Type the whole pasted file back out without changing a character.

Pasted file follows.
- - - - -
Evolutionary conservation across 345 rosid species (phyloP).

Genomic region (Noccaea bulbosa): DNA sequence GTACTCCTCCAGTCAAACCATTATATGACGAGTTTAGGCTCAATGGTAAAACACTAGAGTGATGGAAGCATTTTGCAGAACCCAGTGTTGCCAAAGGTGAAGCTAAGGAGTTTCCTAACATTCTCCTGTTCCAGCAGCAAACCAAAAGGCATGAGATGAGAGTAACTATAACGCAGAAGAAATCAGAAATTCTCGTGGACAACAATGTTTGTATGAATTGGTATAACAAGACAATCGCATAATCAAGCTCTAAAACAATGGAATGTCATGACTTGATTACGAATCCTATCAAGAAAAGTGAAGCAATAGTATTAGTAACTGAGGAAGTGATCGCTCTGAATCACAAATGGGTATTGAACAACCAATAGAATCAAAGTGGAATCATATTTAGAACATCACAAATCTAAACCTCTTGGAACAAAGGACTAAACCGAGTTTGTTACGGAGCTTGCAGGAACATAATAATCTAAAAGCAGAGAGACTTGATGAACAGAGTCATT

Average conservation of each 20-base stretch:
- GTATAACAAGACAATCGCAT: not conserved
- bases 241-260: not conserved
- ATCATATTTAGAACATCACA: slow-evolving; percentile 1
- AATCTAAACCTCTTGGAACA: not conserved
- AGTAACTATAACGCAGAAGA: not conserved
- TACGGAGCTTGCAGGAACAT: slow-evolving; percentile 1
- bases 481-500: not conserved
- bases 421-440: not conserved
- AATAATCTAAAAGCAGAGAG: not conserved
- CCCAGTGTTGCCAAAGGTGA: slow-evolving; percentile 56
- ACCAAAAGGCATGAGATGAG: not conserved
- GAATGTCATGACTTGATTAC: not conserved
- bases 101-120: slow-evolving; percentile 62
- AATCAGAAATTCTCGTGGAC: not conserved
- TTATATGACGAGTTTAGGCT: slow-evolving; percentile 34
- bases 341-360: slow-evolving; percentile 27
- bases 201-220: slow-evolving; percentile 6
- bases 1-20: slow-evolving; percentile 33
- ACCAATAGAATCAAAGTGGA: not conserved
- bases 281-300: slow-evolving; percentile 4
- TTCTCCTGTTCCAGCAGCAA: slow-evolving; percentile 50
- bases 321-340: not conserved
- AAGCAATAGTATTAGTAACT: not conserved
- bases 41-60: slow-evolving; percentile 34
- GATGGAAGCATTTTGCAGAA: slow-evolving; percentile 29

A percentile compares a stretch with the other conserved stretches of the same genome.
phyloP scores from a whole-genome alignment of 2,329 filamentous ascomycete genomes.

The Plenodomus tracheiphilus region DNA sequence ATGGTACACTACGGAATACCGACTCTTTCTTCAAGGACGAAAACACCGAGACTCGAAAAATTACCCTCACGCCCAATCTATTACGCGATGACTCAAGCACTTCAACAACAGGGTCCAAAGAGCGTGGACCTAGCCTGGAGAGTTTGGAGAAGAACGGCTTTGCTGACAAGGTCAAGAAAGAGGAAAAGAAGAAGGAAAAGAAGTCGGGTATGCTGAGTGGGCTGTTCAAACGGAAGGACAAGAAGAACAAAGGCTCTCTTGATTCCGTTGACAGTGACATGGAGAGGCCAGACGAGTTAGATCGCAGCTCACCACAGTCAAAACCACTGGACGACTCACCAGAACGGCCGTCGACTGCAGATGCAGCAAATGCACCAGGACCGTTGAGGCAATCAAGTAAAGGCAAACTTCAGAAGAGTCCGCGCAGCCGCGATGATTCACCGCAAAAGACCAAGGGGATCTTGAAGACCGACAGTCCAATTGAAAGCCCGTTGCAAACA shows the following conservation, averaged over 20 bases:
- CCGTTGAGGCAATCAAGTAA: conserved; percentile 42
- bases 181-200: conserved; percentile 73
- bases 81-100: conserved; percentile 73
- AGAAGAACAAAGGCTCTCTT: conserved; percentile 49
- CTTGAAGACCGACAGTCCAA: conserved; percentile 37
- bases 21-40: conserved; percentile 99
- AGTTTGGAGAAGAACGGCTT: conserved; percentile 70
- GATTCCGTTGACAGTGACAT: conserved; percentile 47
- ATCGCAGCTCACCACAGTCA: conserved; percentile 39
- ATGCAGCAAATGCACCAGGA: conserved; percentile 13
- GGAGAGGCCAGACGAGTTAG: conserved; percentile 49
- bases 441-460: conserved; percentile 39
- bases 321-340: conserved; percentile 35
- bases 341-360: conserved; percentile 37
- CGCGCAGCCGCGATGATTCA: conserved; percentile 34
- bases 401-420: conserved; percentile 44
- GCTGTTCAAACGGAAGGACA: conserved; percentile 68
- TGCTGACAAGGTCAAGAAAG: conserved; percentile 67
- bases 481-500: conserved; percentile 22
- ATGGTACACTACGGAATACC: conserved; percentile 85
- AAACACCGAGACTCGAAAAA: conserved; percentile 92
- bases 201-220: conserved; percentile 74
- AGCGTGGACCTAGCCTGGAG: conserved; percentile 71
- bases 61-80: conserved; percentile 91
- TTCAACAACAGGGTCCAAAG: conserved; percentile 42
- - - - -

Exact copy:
Evolutionary conservation across 345 rosid species (phyloP).

Genomic region (Noccaea bulbosa): DNA sequence GTACTCCTCCAGTCAAACCATTATATGACGAGTTTAGGCTCAATGGTAAAACACTAGAGTGATGGAAGCATTTTGCAGAACCCAGTGTTGCCAAAGGTGAAGCTAAGGAGTTTCCTAACATTCTCCTGTTCCAGCAGCAAACCAAAAGGCATGAGATGAGAGTAACTATAACGCAGAAGAAATCAGAAATTCTCGTGGACAACAATGTTTGTATGAATTGGTATAACAAGACAATCGCATAATCAAGCTCTAAAACAATGGAATGTCATGACTTGATTACGAATCCTATCAAGAAAAGTGAAGCAATAGTATTAGTAACTGAGGAAGTGATCGCTCTGAATCACAAATGGGTATTGAACAACCAATAGAATCAAAGTGGAATCATATTTAGAACATCACAAATCTAAACCTCTTGGAACAAAGGACTAAACCGAGTTTGTTACGGAGCTTGCAGGAACATAATAATCTAAAAGCAGAGAGACTTGATGAACAGAGTCATT

Average conservation of each 20-base stretch:
- GTATAACAAGACAATCGCAT: not conserved
- bases 241-260: not conserved
- ATCATATTTAGAACATCACA: slow-evolving; percentile 1
- AATCTAAACCTCTTGGAACA: not conserved
- AGTAACTATAACGCAGAAGA: not conserved
- TACGGAGCTTGCAGGAACAT: slow-evolving; percentile 1
- bases 481-500: not conserved
- bases 421-440: not conserved
- AATAATCTAAAAGCAGAGAG: not conserved
- CCCAGTGTTGCCAAAGGTGA: slow-evolving; percentile 56
- ACCAAAAGGCATGAGATGAG: not conserved
- GAATGTCATGACTTGATTAC: not conserved
- bases 101-120: slow-evolving; percentile 62
- AATCAGAAATTCTCGTGGAC: not conserved
- TTATATGACGAGTTTAGGCT: slow-evolving; percentile 34
- bases 341-360: slow-evolving; percentile 27
- bases 201-220: slow-evolving; percentile 6
- bases 1-20: slow-evolving; percentile 33
- ACCAATAGAATCAAAGTGGA: not conserved
- bases 281-300: slow-evolving; percentile 4
- TTCTCCTGTTCCAGCAGCAA: slow-evolving; percentile 50
- bases 321-340: not conserved
- AAGCAATAGTATTAGTAACT: not conserved
- bases 41-60: slow-evolving; percentile 34
- GATGGAAGCATTTTGCAGAA: slow-evolving; percentile 29

A percentile compares a stretch with the other conserved stretches of the same genome.
phyloP scores from a whole-genome alignment of 2,329 filamentous ascomycete genomes.

The Plenodomus tracheiphilus region DNA sequence ATGGTACACTACGGAATACCGACTCTTTCTTCAAGGACGAAAACACCGAGACTCGAAAAATTACCCTCACGCCCAATCTATTACGCGATGACTCAAGCACTTCAACAACAGGGTCCAAAGAGCGTGGACCTAGCCTGGAGAGTTTGGAGAAGAACGGCTTTGCTGACAAGGTCAAGAAAGAGGAAAAGAAGAAGGAAAAGAAGTCGGGTATGCTGAGTGGGCTGTTCAAACGGAAGGACAAGAAGAACAAAGGCTCTCTTGATTCCGTTGACAGTGACATGGAGAGGCCAGACGAGTTAGATCGCAGCTCACCACAGTCAAAACCACTGGACGACTCACCAGAACGGCCGTCGACTGCAGATGCAGCAAATGCACCAGGACCGTTGAGGCAATCAAGTAAAGGCAAACTTCAGAAGAGTCCGCGCAGCCGCGATGATTCACCGCAAAAGACCAAGGGGATCTTGAAGACCGACAGTCCAATTGAAAGCCCGTTGCAAACA shows the following conservation, averaged over 20 bases:
- CCGTTGAGGCAATCAAGTAA: conserved; percentile 42
- bases 181-200: conserved; percentile 73
- bases 81-100: conserved; percentile 73
- AGAAGAACAAAGGCTCTCTT: conserved; percentile 49
- CTTGAAGACCGACAGTCCAA: conserved; percentile 37
- bases 21-40: conserved; percentile 99
- AGTTTGGAGAAGAACGGCTT: conserved; percentile 70
- GATTCCGTTGACAGTGACAT: conserved; percentile 47
- ATCGCAGCTCACCACAGTCA: conserved; percentile 39
- ATGCAGCAAATGCACCAGGA: conserved; percentile 13
- GGAGAGGCCAGACGAGTTAG: conserved; percentile 49
- bases 441-460: conserved; percentile 39
- bases 321-340: conserved; percentile 35
- bases 341-360: conserved; percentile 37
- CGCGCAGCCGCGATGATTCA: conserved; percentile 34
- bases 401-420: conserved; percentile 44
- GCTGTTCAAACGGAAGGACA: conserved; percentile 68
- TGCTGACAAGGTCAAGAAAG: conserved; percentile 67
- bases 481-500: conserved; percentile 22
- ATGGTACACTACGGAATACC: conserved; percentile 85
- AAACACCGAGACTCGAAAAA: conserved; percentile 92
- bases 201-220: conserved; percentile 74
- AGCGTGGACCTAGCCTGGAG: conserved; percentile 71
- bases 61-80: conserved; percentile 91
- TTCAACAACAGGGTCCAAAG: conserved; percentile 42